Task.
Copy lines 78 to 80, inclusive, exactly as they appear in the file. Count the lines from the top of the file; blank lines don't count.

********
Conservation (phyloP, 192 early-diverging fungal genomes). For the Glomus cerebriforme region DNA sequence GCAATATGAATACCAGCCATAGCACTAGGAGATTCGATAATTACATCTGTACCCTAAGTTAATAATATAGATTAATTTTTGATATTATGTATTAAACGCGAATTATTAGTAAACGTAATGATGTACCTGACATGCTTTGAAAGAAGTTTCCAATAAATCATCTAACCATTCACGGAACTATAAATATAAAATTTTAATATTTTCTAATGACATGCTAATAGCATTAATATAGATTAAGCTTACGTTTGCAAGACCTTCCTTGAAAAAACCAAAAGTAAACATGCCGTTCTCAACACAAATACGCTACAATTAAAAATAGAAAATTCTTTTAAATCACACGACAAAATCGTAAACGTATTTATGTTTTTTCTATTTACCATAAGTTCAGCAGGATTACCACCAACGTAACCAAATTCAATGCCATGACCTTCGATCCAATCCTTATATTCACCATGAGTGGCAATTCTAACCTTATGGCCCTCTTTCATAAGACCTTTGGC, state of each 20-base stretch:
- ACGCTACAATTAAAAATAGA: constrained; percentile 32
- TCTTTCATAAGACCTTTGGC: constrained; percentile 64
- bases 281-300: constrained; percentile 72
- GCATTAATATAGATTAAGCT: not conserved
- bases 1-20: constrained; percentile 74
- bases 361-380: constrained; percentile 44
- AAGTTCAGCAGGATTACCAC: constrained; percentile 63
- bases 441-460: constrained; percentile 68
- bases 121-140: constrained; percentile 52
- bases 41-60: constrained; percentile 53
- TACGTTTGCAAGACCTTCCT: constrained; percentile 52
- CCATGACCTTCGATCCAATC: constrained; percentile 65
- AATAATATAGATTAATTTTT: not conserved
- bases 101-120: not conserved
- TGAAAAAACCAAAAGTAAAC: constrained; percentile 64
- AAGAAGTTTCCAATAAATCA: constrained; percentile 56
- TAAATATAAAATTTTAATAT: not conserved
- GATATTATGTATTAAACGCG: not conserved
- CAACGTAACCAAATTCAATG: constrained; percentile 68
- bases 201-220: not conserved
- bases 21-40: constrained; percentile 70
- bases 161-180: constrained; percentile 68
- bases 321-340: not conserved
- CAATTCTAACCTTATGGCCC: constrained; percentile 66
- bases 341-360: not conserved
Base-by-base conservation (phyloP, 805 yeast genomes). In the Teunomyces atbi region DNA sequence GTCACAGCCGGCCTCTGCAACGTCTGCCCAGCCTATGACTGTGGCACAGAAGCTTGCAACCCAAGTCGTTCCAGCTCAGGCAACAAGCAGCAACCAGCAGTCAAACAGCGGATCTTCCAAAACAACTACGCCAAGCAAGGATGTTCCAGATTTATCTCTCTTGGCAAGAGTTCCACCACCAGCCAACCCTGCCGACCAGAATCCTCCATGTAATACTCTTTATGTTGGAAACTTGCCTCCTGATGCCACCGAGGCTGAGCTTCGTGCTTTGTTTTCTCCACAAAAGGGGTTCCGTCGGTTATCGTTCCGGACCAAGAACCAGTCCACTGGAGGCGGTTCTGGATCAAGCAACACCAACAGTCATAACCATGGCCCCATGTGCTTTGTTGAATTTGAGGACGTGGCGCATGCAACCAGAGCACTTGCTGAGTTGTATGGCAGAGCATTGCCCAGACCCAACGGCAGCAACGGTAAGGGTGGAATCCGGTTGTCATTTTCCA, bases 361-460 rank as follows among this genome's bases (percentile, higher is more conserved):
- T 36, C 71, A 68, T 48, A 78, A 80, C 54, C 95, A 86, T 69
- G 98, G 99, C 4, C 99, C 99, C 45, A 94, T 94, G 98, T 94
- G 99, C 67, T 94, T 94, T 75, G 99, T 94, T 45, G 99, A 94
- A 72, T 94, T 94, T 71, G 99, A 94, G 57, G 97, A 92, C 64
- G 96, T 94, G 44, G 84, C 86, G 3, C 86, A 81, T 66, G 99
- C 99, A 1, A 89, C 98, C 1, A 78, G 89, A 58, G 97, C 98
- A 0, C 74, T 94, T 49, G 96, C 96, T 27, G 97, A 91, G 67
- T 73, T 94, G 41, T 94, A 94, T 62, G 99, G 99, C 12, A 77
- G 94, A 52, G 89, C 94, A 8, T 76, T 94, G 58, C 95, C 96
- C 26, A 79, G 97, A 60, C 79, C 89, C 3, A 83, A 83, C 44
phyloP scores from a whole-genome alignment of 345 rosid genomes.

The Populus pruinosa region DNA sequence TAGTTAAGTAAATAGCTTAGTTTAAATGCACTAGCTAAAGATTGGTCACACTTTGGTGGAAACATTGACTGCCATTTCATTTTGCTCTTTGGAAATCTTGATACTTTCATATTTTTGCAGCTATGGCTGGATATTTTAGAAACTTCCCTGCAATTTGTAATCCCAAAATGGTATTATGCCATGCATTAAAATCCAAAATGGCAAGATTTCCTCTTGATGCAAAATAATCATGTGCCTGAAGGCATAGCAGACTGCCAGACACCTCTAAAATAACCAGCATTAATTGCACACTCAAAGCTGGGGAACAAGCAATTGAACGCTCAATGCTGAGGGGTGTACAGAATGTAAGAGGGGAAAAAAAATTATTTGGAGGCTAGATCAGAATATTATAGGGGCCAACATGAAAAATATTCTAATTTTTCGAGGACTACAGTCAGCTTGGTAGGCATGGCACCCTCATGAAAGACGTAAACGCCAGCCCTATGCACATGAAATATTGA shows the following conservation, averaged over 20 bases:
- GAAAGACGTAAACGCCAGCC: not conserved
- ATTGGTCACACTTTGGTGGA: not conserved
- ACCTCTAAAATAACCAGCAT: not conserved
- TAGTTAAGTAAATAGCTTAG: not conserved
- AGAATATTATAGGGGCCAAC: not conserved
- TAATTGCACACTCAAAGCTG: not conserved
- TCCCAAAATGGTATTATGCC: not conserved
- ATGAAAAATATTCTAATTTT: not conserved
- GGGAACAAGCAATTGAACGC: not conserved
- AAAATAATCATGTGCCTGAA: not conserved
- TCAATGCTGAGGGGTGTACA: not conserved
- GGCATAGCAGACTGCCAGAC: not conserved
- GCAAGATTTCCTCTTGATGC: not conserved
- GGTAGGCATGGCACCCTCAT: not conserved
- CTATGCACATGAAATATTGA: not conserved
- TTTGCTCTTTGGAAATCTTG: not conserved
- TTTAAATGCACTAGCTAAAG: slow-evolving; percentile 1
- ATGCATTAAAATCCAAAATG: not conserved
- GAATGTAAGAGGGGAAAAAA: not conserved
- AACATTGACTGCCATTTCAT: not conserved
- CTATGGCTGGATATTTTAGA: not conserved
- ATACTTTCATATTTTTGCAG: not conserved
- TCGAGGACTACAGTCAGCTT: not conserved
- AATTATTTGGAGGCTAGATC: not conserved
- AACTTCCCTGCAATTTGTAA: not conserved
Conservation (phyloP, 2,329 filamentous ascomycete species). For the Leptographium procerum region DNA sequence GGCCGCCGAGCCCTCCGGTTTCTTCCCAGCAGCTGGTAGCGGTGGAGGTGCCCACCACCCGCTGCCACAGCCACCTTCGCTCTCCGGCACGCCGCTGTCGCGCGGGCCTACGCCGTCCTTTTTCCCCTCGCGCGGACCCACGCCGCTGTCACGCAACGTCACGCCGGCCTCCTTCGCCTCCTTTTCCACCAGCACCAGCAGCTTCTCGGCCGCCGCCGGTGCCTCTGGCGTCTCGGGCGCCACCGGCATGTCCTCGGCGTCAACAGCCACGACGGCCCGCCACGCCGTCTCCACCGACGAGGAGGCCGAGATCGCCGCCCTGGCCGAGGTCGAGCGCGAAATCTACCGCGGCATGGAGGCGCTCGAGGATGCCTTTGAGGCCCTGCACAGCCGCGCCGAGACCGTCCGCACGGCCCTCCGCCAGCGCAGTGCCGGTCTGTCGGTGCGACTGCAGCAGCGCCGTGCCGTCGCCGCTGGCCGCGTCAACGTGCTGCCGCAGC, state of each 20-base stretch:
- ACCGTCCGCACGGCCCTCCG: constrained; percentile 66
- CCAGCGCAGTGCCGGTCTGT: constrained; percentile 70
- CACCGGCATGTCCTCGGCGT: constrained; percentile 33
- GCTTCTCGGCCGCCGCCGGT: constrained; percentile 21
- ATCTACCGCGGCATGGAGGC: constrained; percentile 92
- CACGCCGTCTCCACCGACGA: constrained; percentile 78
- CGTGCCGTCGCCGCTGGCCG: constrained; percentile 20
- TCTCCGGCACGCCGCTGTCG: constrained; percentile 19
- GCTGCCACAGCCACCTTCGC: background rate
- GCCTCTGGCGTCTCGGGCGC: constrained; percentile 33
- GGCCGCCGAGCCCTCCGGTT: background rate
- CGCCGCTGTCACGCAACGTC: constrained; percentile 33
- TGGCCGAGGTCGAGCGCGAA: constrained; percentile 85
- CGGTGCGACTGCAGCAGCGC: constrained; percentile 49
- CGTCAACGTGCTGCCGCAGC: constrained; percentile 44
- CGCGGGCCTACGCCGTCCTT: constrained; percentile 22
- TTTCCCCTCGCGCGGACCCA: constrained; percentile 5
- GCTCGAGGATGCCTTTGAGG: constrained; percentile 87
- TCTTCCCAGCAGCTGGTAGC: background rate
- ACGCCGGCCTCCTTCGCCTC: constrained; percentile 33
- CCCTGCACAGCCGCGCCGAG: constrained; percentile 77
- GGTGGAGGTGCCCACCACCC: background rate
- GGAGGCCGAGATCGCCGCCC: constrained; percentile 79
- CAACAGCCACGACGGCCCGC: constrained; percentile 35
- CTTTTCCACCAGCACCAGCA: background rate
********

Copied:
- TGGCCGAGGTCGAGCGCGAA: constrained; percentile 85
- CGGTGCGACTGCAGCAGCGC: constrained; percentile 49
- CGTCAACGTGCTGCCGCAGC: constrained; percentile 44